Please make photocopies of your immigration documents and keep them in a safe place, separately from the originals.
1. Passport: Your passport is your own government's permit for you to leave and re-enter your own country. You should keep your passport valid at all times (most passports contain an expiration date). Consult your own consulate or embassy in the U.S. to renew your passport. The consulate officials will tell you what forms and fees, if any, are required. You can find the addresses of your country's consulate or embassy here.
2. Visa: The visa stamp placed in your passport by the U.S. consul is needed to enter the United States but has no bearing on how long you can remain. It also indicates the classification status you will have upon admission to the United States (e.g., H1B). It is necessary to renew your visa if the visa has expired and you are planning on both traveling outside the North American continent and returning to the U.S. You may renew your visa by visiting the U.S. consul in the country to which you are traveling or by making application while in the US (Visa Revalidation). Visa Revalidation is only possible if you already have been issued an H1B visa stamp. The Visa Revalidation process is outlined here.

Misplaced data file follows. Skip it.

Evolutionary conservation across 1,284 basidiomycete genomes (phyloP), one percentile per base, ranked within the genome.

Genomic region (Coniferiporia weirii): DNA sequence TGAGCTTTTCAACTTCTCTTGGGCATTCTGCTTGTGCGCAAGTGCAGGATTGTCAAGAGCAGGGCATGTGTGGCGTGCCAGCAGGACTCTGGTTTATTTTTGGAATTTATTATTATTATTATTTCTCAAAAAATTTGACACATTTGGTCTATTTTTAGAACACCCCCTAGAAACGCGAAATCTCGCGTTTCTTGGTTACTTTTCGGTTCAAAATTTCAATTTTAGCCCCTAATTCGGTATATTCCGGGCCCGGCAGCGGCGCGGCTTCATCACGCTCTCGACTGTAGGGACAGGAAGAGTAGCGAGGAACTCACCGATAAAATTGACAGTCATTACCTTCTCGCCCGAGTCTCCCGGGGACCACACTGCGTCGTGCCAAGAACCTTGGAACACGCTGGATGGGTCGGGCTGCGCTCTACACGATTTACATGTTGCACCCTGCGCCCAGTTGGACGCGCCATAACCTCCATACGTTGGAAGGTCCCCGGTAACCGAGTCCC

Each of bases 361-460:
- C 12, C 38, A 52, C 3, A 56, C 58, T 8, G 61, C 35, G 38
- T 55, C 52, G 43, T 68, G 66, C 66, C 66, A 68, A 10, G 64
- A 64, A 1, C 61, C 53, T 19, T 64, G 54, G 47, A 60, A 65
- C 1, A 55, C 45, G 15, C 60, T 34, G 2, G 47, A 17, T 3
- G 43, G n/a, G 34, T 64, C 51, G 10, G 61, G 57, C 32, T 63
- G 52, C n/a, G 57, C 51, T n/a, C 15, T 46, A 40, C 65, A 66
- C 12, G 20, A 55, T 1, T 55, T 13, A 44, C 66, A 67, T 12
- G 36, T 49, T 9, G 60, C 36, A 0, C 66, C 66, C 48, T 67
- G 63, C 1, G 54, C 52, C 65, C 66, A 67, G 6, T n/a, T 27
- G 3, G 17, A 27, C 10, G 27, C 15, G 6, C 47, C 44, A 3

3. Form I-94, Arrival/Departure Record: The I-94 shows that you have been admitted to the U.S. The I-94 is usually stapled onto the U.S. visa page of your passport. It contains an eleven-digit identifying number (called your departure number) that the USCIS uses to keep track of your arrival in and departure from the United States. The USCIS sometimes refers to the "departure" number as the "admission" number. There will be a date written in the upper right-hand corner of your I-94. You must either leave the U.S. by that date or apply to extend your stay. If you have changed to H1B status within the United States, you will have received a new I-94 personal record card (attached to the bottom of the form I-797A) that supersedes your previous I-94 card obtained upon entry in your prior visa classification.